It’s not that Canadaland has failed to publish anything of value since then, as some of these episodes were well done. The issue is more so that the majority of what has been released is unremarkable, making it easy for Brown’s antics — such as his focus on Toronto Star journalist Shree Paradkar and commenting “Jewish-owned bookstore vandalized” in response to Indigo being protested due to its owner’s creation of a program to support “lone soldiers” to Israel — to outshine this work. Canadaland has yet to put out a single podcast episode or article that has significantly advanced the narrative on, or an understanding of, media coverage of Israel’s genocide in Gaza (for me, at least).

Much of the discussion on the matter in the public realm has put the blame for the past few months at Canadaland solely on Brown, as if the publication doesn’t have 24 other people currently listed as staff members, including various editors, producers and podcast hosts. The Canadaland union statement itself did this, to an extent, stating that “Jesse’s outsized voice and comments have often overshadowed much of our other work.” 

However, they added, “The opinions of Jesse Brown do not limit or determine the extent of our own coverage.” Taking them at their word, why hasn’t a single article about the topic not written by Brown since October 7 been published? Why has a greater percent of the episodes related to Palestine released since their statement been from, or featured, Brown, than before the statement? Rather than winning back my trust since that statement was released in response to Brown’s actions, it appears as if staffers have mostly ceded the floor to him.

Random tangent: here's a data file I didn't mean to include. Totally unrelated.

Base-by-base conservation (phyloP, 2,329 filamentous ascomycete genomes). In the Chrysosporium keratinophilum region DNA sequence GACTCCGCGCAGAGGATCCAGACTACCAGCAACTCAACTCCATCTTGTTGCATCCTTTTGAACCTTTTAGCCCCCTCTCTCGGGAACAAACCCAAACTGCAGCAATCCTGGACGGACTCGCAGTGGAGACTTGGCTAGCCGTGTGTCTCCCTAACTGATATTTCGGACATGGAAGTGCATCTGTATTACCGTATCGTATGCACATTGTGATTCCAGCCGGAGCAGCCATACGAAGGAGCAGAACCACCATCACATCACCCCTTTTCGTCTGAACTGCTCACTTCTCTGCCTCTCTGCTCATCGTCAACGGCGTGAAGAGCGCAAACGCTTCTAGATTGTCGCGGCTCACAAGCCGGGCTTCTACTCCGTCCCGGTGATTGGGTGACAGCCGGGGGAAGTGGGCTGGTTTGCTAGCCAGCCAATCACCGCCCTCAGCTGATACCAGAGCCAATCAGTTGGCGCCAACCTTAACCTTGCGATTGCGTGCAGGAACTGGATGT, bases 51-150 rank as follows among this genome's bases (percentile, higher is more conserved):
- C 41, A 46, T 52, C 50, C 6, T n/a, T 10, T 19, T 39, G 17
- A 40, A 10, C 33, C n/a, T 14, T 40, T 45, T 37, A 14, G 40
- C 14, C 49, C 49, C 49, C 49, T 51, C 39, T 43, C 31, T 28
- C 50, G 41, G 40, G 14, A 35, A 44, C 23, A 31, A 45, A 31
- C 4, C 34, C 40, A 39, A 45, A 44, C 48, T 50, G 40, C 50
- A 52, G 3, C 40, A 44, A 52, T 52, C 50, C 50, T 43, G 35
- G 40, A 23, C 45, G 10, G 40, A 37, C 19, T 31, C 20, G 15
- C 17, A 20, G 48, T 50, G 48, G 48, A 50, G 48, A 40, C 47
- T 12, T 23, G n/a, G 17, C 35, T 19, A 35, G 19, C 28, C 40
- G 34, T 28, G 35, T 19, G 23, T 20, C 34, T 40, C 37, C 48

And one of the two episodes put out since the statement where another employee mostly took charge was perhaps the most disappointing they’ve released since October 7. A January 8 episode featured two interviews conducted by Canadaland’s editor about the “tremendous difficulty” for journalists in covering what they called “the war with Israel and Palestine.” The fact that Israel has killed a record-number of journalists since October 7 took up about five seconds of discussion in a 40-minute episode, with the guest who brought it up just offering a number of reporters killed without saying where they were killed or who killed them. (Israel has killed at least 122 journalists and media workers in Gaza since October 7. Here are some of their names and stories.) For comparison, one of the guests and the host spent more time joking about how scared they were to check Twitter after the episode was released.

I write this about Canadaland not because I think it’s worse or even comparable to many others, such as the scumbags at the National Post. Instead, it’s because I expect better, even if I’ve been disappointed in the past. 

As an example, in one Canadaland episode the hosts praised a study put out by The Breach into the pro-Israel bias at CTV. One host made the correct point that investigations into other outlets would likely find similar results, and then expressed hope that some journalists out there would take up the task of doing something more comprehensive. I practically shouted at my phone when I heard this request. Canadaland is no longer one of the only publications that does media criticism, but it remains by far the largest. It has the qualified staff, the resources and the audience. It does not have an excuse. It should be doing better work on this issue — the sort of work the Canadaland host hoped someone would do. 

Israel’s genocide in Gaza is an issue that proves the need for the existence of genuinely independent and alternative media outlets given the overwhelming bias in mainstream publications. The Maple has tried to do our best as media critics throughout the past few months with our limited resources. With the exception of The Breach, and some important one-off articles from other journalists, we’ve been too alone. Canadaland’s relative absence, however, has been felt the most.

I, like so many other Canadaland readers and listeners, expect better, and hope it is to come.